Nutrient-rich beets have a slightly sweet and earthy flavor, and fresh beets are readily available in the market. Besides the common red beets, there are golden beets, "candy cane" Chioggia beets, and even white beets. Sizes vary as well. Beets can range from small and medium beets with a circumference from 6 to 8 inches to extra-large 1-pound beets with a circumference of up to 12 inches. The larger beets might be a bit less sweet, but they don't get woody like some overly large vegetables, and they are perfectly fine to eat.
Most beet cooking methods do not require peeling. The outer peel is easy to slip off when the beets are cooked. Here's how to boil, steam, or roast beets in the oven, slow cooker, Instant Pot, or on the stovetop.
Boiling is a popular way to cook beets. Scrub the beets thoroughly, but do not peel. Cut the greens off about 1 inch above the beetroot and cut off all but 2 inches of the root. Place the beets in a large saucepan and cover with water. Bring the water to a boil over high heat. Reduce the heat to medium-low, cover the pan, and boil the beets for about 20 to 30 minutes, depending on size.
Stovetop: Add about 2 inches of water to a medium saucepan and bring it to a boil over high heat. Meanwhile, cut off all but about 1 inch from the tops and most of the root ends. If the beets are large, cut them in half or into quarters. Place a steaming basket in the pot and add the beets. Cover the pan, reduce the heat to medium-low, and steam them for about 15 to 25 minutes, or until they are tender.
Instant Pot: Add 1 1/2 cup of water to the pot. Place a steaming basket in the inner pot; add the scrubbed beets to the basket. Turn the steam release valve to the sealing position, select the pressure cook or manual function (high pressure), and set the time for 15 to 18 minutes for small to medium beets and up to 25 minutes for large beets. When the time is up, do a quick release and test the beets with a skewer or fork. Depending on the size of the beets, you might have to add time and cook a few minutes longer after a quick release.
Whole Beets: Scrub the unpeeled beets and cut off all but about 1 inch of the stem end and leave an inch or two of the root. Drizzle each beet with olive oil and then wrap loosely in foil. Place the wrapped beets in a baking pan and roast in a preheated 400 F oven for about 45 to 60 minutes. Check for doneness with a skewer or fork.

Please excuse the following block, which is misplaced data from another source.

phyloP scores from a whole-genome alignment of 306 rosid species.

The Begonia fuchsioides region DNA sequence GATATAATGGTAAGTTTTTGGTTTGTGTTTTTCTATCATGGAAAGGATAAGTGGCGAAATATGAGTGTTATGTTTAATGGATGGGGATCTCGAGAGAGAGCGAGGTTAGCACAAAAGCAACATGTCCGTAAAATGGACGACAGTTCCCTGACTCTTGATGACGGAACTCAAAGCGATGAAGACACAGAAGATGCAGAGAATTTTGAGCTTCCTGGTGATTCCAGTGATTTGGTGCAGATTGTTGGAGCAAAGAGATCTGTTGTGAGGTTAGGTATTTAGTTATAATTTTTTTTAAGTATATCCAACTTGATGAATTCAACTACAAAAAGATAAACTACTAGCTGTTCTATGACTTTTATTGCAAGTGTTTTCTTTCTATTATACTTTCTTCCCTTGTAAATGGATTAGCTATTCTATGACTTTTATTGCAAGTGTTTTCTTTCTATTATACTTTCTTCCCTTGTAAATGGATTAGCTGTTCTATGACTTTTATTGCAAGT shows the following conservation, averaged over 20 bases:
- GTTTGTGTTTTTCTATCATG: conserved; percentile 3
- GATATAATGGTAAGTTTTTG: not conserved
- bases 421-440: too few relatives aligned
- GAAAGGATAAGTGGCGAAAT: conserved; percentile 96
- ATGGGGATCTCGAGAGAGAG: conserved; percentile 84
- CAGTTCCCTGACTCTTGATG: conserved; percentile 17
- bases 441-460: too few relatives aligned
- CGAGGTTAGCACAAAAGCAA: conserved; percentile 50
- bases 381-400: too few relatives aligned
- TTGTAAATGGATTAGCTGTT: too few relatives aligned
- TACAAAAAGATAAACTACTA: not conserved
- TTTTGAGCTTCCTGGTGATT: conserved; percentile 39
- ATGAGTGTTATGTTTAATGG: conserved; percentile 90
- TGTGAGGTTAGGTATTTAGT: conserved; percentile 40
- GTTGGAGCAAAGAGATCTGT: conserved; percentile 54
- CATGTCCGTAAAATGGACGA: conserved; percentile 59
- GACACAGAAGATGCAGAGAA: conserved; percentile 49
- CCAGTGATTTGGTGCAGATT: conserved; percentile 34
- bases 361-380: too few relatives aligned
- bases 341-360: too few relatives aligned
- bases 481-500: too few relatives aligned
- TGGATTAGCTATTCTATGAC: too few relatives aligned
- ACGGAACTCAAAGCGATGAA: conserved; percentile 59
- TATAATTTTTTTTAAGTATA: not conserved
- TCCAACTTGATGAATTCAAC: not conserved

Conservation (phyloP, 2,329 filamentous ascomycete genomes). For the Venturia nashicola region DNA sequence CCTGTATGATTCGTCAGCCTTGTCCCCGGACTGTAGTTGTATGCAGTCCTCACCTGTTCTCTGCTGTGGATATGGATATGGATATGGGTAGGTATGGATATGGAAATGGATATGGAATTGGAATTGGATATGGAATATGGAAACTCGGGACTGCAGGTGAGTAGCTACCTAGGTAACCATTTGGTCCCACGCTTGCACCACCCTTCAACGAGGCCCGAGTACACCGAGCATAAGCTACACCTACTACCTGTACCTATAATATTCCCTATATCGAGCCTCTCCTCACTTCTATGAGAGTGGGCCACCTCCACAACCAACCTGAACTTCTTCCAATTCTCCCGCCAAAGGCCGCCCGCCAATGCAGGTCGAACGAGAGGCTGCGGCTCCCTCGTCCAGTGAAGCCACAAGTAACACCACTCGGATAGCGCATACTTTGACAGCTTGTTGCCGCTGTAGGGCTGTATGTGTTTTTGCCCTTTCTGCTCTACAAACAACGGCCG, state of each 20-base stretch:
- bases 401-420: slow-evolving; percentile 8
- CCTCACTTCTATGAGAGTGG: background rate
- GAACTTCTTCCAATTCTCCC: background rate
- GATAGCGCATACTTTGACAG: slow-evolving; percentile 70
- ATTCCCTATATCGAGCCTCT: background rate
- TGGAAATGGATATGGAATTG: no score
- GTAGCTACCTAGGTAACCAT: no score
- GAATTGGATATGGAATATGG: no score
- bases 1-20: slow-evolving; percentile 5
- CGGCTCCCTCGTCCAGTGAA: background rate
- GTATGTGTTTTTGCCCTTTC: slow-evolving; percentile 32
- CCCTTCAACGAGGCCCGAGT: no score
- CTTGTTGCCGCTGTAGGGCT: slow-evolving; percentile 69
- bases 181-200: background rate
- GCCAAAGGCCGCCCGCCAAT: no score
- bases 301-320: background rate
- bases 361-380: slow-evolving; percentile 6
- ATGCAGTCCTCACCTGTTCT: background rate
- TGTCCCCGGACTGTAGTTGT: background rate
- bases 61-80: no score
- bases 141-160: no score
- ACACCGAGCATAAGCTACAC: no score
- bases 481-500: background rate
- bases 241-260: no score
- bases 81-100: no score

Cubed or Sliced Beets: Peel the beets and cut into cubes or slices. Toss the beets with a small amount of olive oil or vegetable oil. Spread the beets out in a single layer in a shallow rimmed baking sheet—roast for about 15 minutes. Turn the beets and cook for about 10 to 15 minutes longer, or until tender.
Slow Cooker: Scrub the beets and cut off the leaves, leaving about 1 inch of stem. Cut off most of the root end. Drizzle the whole beets with olive oil and wrap each one in a sheet of foil. Place them in the slow cooker. Cover and cook on high for about 3 to 4 hours, or until the beets are tender. If the beets are large, cut them in half or into quarters before wrapping in foil.
When you buy beets with their tops, you get an additional bonus: beet greens!
Beet greens are similar to spinach and Swiss chard; the flavorful greens cook quickly and are full of nutrients. Steam or boil the beet tops in lightly salted water for about 2 to 4 minutes, or sauté them in a small amount of oil with salt, pepper, and seasonings. Add some minced shallot and garlic, or drizzle them with a bit of lemon juice or vinegar. Beet greens are great in salads as well.
- When shopping, choose beets free from damaged areas, obvious bruises, or wrinkled skin. The freshest beets will have greens attached.
- Store cooked beets in an airtight container or wrap them in foil; refrigerate the beets for up to 3 to 5 days, or freeze in airtight wrapping for up to 1 year.